Cloud servers are proving to be an unfortunately common entry route for cyberattacks

An abstract image of a magnifying glass over a digital cloud.
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Cloud servers are now the number one entry route for cyberattacks, new research has claimed, with 41% of companies reporting it as the first entry point.

The problem is only getting worse, with the number of attacks using cloud servers as their initial point of entry rose 10% year-on-year, and they've also leapfrogged corporate servers as the main way for criminals to find their way into organizations. 

The data, collected by cyber insurer Hiscox from a survey of 5,181 professionals from eight countries, found it's not just cloud servers that are letting hackers in, as 40% of businesses highlighted business emails as the main access point for cyberattacks.

How else are bussineses getting compromised?

Other common entry methods included remote access servers (RAS), which were cited by 31% of respondents, and employee-owned mobile devices, which were cited by 29% (a 6% rise from the year before).

Distributed denial of service (DDoS) attacks were also a popular method, cited by 26% of those surveyed. 

The data also provided some into how cyberattacks are impacting different countries.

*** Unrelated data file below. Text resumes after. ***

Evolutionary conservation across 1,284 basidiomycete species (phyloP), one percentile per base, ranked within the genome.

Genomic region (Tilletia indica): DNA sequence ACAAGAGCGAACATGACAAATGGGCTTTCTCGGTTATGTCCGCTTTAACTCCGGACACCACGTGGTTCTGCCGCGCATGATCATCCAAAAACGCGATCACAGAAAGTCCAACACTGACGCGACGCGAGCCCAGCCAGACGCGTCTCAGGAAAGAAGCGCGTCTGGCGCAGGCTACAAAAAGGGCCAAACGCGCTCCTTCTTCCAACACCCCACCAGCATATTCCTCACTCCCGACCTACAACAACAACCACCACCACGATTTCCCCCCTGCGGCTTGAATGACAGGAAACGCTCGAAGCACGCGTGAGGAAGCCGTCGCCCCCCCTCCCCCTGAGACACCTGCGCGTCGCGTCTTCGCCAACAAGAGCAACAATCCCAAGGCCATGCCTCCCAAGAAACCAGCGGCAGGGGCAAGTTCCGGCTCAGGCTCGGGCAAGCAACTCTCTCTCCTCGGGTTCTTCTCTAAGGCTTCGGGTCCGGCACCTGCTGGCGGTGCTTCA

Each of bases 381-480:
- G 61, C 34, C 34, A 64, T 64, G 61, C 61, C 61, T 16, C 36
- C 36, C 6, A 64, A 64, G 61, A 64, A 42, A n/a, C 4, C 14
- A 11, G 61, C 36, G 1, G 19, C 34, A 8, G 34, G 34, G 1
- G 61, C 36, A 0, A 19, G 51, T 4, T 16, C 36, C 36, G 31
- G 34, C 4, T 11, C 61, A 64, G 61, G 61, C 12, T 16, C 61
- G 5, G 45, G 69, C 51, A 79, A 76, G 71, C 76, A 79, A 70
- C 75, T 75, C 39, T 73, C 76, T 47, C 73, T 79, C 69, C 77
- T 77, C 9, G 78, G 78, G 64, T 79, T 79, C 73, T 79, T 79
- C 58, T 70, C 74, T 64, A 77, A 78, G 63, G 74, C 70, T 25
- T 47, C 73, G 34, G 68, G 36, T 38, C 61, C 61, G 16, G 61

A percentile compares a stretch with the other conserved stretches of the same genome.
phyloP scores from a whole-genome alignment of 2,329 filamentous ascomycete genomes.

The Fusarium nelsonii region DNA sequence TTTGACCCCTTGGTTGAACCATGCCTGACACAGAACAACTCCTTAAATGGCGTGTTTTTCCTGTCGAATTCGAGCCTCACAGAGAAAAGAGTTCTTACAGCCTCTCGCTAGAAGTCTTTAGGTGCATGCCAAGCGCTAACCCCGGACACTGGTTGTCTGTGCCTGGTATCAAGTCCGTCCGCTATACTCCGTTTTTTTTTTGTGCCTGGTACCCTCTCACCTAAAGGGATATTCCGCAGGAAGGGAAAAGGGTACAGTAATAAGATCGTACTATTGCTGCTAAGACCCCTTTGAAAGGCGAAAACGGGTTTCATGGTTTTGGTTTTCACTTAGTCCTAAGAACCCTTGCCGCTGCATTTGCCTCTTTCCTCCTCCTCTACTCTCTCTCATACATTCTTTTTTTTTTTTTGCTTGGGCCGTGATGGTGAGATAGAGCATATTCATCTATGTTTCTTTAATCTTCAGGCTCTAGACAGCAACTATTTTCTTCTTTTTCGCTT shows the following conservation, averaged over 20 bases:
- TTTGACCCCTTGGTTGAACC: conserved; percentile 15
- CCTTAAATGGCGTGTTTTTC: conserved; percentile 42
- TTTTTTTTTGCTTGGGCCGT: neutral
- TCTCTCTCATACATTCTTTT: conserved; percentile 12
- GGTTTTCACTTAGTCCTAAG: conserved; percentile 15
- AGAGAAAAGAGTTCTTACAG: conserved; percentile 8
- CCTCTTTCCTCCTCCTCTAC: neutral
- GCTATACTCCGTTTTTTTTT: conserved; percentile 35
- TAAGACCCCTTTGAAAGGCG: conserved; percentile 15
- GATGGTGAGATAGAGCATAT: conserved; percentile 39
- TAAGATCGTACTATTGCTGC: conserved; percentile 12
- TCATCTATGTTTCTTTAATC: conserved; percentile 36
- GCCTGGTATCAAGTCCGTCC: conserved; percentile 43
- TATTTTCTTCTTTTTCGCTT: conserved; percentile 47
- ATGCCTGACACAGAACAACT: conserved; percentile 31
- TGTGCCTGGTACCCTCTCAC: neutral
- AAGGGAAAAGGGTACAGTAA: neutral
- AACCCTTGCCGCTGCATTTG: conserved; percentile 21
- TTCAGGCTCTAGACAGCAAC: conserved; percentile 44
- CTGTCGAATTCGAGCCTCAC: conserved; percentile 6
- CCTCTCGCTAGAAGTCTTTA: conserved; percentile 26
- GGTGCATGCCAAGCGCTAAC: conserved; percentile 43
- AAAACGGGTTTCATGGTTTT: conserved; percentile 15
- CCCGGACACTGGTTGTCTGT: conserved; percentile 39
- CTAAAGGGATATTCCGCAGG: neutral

Businesses in the United Kingdom were found to be the least likely out of all the countries surveyed to have experienced a cyberattack in the last year at 42%, significantly beating out the Netherlands and France, who had figures of 57% and 52% respectively. 

However, on the flip side, the UK had the highest median cost for cyberattacks out of all the countries looked at, coming in at $28,000.

It's not just the smaller, underfunded firms that can fall victim to cloud server-based attacks. 

Accenture, one of the world’s largest IT consultancy firms, recently suffered an attack involving the LockBit ransomware strain which impacted a cloud server environment.

Will McCurdy has been writing about technology for over five years. He has a wide range of specialities including cybersecurity, fintech, cryptocurrencies, blockchain, cloud computing, payments, artificial intelligence, retail technology, and venture capital investment. He has previously written for AltFi, FStech, Retail Systems, and National Technology News and is an experienced podcast and webinar host, as well as an avid long-form feature writer.